When a burger is cooking on a grill, the meat proteins absorb energy from the heat and begin to shrink and thicken. Once they start losing structural integrity, they also lose their ability to hold on to liquids within the cells.
Thus, this causes juices from within the burger itself—in addition to any other added liquids—to be squeezed out by contracting protein fibers, only adding density and flavor from caramelizing sugars of charred exterior portions of cooked beef.
When a cook sees that a burger has been “juiced,” that surface area is no longer producing appealing flavors or textures through browning reactions, and that moisture content is reduced unevenly.
The USDA Food Safety and Inspection Service recommend that human beings consume burgers with an internal temperature of at least 160°F to ensure the safety of E. coli, Salmonella Typhimurium, and other pathogenic bacteria.
A meat thermometer is the only way to accurately tell if meat is adequately cooked through appearance, texture, or temperature. Thus, it would be best not to have pink inside the burger when grilling because it could result in under-cooking.
Even though consuming undercooked beef can lead to sickness due to mishandling of pathogens caused by temperatures too low for lethal cell destruction (and leaving viable cells), many Americans eat undercooked ground beef believing that it will make them sick.
The Center for Disease Control and Prevention (CDC) has reported that each year 48 million Americans, or one in six, get sick from foodborne illnesses, 128,000 are hospitalized, and 3,000 die. Ground beef is a common source of these illnesses, and it is not worth the risk.
To Grill Store-Bought or Homemade Burgers?
In this day and age, it’s easy to just grab a frozen burger from the store and throw it on the grill. However, if you’re willing to take a little extra time, homemade burgers can be far more delicious than store-bought ones.
When cooking burgers on the grill, many factors come into play that affects both taste and texture. The thickness of patties affects how fast they cook, with large thick burgers taking longer to cook through than smaller thinner burgers (this means they also require lower heat).
Another factor is the choice of meat; which meat should you choose? Hamburger, chuck, or brisket are all popular. Vegetarians beware, most store-bought burger meat is NOT vegan! Do not make the mistake of assuming.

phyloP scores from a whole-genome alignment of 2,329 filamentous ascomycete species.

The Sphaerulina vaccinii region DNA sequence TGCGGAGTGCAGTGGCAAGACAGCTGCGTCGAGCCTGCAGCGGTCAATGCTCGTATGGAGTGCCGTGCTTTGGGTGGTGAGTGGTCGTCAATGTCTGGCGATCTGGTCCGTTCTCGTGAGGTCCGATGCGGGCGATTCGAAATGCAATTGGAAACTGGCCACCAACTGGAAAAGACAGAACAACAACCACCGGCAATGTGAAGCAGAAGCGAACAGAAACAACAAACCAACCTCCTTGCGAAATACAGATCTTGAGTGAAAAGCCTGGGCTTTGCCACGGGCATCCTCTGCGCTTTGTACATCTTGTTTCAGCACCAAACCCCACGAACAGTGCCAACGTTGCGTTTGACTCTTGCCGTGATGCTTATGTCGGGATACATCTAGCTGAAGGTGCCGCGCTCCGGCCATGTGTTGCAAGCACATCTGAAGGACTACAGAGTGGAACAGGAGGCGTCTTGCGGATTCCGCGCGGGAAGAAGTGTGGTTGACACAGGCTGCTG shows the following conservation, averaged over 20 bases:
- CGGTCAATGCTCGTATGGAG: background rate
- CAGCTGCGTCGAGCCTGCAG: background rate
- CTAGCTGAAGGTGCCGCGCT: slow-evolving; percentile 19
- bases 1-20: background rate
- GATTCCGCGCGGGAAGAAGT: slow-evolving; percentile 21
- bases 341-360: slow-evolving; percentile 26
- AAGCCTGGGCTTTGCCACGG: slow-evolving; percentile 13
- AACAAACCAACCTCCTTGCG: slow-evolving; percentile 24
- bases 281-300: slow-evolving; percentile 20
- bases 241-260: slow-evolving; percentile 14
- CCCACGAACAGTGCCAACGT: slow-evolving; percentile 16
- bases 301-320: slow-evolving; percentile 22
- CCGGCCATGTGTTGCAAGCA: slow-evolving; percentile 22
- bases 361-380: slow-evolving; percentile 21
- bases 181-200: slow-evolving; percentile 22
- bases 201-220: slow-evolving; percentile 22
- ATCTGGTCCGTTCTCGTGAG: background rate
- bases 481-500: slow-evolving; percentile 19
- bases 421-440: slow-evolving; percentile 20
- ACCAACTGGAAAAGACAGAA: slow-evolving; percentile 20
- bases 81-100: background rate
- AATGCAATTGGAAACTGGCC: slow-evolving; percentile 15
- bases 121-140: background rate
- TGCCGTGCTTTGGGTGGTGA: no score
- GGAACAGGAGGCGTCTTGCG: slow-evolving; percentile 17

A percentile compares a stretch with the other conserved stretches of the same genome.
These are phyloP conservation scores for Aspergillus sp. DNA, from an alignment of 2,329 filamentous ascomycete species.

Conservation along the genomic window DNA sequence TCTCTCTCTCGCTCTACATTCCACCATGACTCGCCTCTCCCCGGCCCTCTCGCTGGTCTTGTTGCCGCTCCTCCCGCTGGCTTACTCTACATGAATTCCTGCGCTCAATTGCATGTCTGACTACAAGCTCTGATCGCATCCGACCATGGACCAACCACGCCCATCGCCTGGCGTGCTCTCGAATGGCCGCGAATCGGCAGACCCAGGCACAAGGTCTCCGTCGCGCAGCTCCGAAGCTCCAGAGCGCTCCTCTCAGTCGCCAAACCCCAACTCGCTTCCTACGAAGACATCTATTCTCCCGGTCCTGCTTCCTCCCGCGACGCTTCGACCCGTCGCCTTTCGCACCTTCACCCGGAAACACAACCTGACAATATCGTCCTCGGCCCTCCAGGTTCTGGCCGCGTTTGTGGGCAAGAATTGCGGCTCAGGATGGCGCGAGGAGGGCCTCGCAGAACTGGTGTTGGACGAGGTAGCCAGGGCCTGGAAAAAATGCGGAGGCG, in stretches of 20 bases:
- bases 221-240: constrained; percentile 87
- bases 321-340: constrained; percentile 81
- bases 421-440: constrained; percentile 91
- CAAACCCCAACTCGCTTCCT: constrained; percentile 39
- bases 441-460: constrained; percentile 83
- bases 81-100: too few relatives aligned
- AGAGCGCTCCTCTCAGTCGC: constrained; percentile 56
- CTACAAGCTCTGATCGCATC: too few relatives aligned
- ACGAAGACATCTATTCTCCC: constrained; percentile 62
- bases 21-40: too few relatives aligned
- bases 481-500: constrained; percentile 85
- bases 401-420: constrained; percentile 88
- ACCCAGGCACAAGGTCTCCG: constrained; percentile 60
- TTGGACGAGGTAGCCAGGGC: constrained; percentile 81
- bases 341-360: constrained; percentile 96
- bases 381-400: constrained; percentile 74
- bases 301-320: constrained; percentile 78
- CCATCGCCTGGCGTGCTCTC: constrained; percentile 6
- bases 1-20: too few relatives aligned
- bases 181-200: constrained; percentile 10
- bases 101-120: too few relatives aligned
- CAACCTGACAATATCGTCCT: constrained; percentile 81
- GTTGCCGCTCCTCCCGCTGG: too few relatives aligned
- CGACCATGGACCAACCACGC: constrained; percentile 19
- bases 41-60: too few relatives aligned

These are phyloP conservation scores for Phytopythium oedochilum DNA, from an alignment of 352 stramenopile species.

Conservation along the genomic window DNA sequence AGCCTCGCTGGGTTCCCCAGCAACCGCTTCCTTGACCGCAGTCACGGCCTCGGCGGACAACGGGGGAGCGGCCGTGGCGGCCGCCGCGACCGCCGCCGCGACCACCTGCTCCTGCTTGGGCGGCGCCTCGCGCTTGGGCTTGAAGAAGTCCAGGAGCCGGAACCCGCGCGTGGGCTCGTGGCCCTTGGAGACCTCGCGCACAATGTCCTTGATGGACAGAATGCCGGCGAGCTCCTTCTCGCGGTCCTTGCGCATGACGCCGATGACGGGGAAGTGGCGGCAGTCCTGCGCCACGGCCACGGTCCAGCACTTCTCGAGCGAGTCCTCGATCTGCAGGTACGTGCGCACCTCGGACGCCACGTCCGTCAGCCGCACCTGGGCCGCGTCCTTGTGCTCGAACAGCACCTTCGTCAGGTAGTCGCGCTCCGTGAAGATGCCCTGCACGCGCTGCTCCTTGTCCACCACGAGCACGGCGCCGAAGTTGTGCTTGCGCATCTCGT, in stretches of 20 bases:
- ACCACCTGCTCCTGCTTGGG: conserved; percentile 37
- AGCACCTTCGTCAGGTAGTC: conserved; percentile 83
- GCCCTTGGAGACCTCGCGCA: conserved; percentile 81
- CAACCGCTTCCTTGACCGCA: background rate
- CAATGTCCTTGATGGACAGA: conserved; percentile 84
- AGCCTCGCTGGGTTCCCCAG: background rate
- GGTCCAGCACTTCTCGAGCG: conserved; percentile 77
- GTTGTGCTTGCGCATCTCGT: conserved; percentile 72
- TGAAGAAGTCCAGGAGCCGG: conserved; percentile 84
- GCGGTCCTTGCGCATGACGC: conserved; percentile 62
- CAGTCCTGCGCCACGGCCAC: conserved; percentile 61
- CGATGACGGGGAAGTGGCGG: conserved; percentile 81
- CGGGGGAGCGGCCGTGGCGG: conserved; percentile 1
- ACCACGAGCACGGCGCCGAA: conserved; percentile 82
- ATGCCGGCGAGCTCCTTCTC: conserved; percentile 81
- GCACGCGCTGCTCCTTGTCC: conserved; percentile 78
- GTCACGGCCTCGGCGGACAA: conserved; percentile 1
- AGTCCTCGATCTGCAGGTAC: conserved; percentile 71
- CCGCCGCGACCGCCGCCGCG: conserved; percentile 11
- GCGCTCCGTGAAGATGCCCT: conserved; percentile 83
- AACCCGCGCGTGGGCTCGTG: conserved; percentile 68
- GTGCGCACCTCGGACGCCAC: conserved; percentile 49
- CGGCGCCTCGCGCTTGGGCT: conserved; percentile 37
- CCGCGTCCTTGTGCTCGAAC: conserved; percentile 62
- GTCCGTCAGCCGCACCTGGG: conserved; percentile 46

So, which one is better?!
Many people love frozen packaged ground beef, seasoned with typical salt and pepper for taste.
People will often say that this burger has a unique flavor because it usually contains added ingredients such as onion powder, garlic powder, and sugar. However, some purists will disagree because they believe that those additions mask the flavor of the beef.
On the other hand, making your own burgers at home allows you to customize the ingredients to your liking. You can add any spices or flavors you want, and you control the quality and type of meat you use. As a result, some people believe that homemade burgers are always better than store-bought ones.
Special Tips In Conclusion
Each grilling technique is extraordinary. Whether you have a meat thermometer or not, or you prefer frozen burgers or homemade, these are some excellent tips for providing you with the best-grilled burger for your feast:
- Homemade burgers are thick. To keep them from shrinking, take your thumb and press down in the middle of the burger before (not during) cooking. This will keep their shape to provide meat for every bite of a hamburger;
- Going with the frozen burgers for large gatherings may be better to cut down on time. It will also leave less of a mess to clean from preparing the meat in the kitchen;
- Keep an eye on the juices that come from the burger. It will tell you when it is done because all pink and red colors will dissipate and turn clear;
- Grill the burgers low and slow for a thorough cook inside. High heat will scorch the outside while leaving the center undercooked.